Mountain Goats Are Shrinking—A Lot—Because of Global Warming

Chamois goats in the Italian Alps have gotten smaller over the past few decades.
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A chamois goat perches on a hillside in Italy's Gran Paradiso National Park.

Wild mountain goats in the Italian Alps have gotten significantly smaller over the past few decades in response to a warming climate, scientists reported Tuesday.

Although global warming is known to be driving changes in body size in a number of animals, this result was more dramatic than researchers expected and suggests that a changing climate may have significant impacts on natural systems in the near term, in ways that are only beginning to be understood.

Young Alpine chamois mountain goats (Rupicapra rupicapra) now weigh about 25 percent less than animals of the same age did 30 years ago, scientists at Durham University in the U.K. reported in the journal Frontiers in Zoology.

At the same time, temperatures where the goats live have risen by 3° to 4° Celsius, or 5° to 7° Fahrenheit. (See "Climate Change and the Mystery of the Shrinking Sheep.")

"Over the past few years there's been quite a few papers coming out showing that all sorts of species, from mammals to fish to birds, have tended to get smaller as climate warms," says Stephen Willis, a study co-author and professor of biology at Durham University.

But scientists hadn't expected such a significant change among the Alpine goats in such a short period, says Willis.

Willis adds that scientists "don't know enough about how extreme climate might affect the population of this species," but he said continued warming might be a problem for the animal's survival in the future. As it stands, though, the population has actually increased over the past few decades.

Too Hot to Eat?

Willis says he and his colleagues discovered the change in body weights by measuring carcasses of yearlings collected by hunters since the 1980s. The researchers studied yearlings rather than adults to be sure of comparing animals of the same age. When they noted a steady decrease in size for animals that were all one year old, they began looking for a cause.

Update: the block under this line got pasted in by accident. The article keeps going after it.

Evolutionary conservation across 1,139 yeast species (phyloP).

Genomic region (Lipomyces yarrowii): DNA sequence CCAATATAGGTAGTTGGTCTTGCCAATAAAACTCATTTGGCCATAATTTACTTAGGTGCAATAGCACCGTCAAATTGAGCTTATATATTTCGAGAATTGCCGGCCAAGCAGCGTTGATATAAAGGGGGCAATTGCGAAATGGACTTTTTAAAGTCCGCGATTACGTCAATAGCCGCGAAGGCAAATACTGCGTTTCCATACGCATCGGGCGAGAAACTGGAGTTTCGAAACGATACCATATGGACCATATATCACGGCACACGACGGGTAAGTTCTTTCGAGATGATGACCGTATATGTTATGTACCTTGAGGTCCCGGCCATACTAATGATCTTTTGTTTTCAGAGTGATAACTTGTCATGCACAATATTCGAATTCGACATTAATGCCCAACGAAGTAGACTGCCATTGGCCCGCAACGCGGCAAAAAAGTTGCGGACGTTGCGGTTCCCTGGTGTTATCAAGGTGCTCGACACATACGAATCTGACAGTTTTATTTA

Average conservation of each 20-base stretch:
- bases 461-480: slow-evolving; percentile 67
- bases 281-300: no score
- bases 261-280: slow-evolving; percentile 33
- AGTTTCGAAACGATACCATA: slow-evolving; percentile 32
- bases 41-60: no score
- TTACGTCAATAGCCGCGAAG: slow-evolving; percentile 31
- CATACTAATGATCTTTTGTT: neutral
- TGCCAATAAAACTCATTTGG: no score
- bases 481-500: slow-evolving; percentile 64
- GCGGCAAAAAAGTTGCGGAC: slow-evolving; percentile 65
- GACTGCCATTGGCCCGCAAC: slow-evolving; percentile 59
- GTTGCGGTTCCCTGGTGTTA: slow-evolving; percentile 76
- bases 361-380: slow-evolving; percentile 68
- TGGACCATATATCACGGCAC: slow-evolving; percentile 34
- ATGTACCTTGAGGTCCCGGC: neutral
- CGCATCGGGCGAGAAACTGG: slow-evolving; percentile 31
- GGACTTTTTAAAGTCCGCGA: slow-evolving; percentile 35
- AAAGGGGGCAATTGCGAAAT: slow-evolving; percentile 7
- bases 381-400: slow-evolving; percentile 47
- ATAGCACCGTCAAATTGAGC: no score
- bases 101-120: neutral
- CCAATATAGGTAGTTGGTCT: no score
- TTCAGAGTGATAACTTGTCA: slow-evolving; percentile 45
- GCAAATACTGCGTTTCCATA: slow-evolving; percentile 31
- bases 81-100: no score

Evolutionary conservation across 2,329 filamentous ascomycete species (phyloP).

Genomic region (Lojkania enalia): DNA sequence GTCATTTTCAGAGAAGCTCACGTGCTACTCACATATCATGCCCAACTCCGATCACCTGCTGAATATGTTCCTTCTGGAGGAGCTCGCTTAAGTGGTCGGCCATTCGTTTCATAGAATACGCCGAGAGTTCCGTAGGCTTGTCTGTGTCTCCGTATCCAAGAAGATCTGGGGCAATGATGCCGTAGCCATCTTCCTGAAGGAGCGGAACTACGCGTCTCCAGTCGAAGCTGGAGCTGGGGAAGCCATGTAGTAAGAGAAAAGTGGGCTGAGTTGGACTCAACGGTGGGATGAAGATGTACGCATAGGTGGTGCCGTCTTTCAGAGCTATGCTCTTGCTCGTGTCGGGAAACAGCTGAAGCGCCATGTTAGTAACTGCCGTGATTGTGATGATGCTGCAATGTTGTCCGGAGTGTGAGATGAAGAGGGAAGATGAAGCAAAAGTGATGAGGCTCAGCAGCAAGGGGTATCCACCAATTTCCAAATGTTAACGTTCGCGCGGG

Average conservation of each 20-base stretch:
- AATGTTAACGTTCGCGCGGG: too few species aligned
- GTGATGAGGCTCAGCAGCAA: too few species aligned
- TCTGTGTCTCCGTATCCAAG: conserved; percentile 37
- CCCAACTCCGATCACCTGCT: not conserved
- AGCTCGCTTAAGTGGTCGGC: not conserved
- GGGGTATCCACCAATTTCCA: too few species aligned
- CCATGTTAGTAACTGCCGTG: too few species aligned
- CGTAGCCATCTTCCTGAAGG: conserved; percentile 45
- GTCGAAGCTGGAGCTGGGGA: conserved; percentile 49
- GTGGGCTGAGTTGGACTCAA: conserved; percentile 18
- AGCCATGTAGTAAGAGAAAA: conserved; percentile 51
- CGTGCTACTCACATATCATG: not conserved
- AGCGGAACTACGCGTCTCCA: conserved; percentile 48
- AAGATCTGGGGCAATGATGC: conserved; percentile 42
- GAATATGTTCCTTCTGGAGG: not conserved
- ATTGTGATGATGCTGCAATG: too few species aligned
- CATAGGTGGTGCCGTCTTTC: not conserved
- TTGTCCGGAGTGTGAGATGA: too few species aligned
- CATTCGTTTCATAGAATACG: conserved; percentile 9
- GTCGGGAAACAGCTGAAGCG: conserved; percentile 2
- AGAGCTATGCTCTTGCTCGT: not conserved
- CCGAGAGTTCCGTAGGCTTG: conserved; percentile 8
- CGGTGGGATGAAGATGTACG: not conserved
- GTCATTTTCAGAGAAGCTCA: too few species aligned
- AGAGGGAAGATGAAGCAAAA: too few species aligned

Decreases in food availability or quality as a result of global warming have been implicated in size declines in other species. But satellite data showed no decline in vegetation in the Italian Alps over the past few decades.

Next, the scientists considered the goats' behavior. "It's been known that these animals spend more time resting when it's hot, so that led to the idea that maybe it's the climate directly that is changing their behavior, rather than the indirect means of affecting their food," says Willis.

In other words, the scientists think that the goats are avoiding overheating in a warmer world by spending more time resting and less time foraging. That has reduced their body weight—which may be further reinforcing their ability to withstand the heat. In a given species, smaller animals shed heat faster than larger ones because they have more surface area relative to their body mass.

A factor unrelated to climate change may also be contributing to the size decline, however. The goats' population density has been rising, possibly due to greater restrictions on hunting. That may have increased competition for prime grazing spots, which may have helped keep their weights down.

Are They Really Better Off Small?

Clifford Rice, a wildlife biologist with Washington State's Department of Fish and Wildlife who studies mountain goats, says the fact that the scientists had such a long record of weights to go on is highly unusual. Such data are especially rare in North America, says Rice, who was not involved in the study.

In general, says Rice, "there is the potential for threats to mountain ungulates around the world due to climate change, including shrinking habitats, but exactly what those consequences might be we don't know yet."

The declining size of the Italian chamois has a potential downside, Willis and his colleagues write: Lighter goats don't overheat as easily, but they may be more susceptible to freezing to death in harsh winters. The balance of the two effects will depend on whether winters warm as much as summers in the Alps.

Willis notes that the team's findings may have wider implications for other species, or even domestic animals.

"If climate change results in similar behavioral and body mass changes in domestic livestock, this could have impacts on agricultural productivity in coming decades," he says. Translation: Farm animals that eat less produce less meat.

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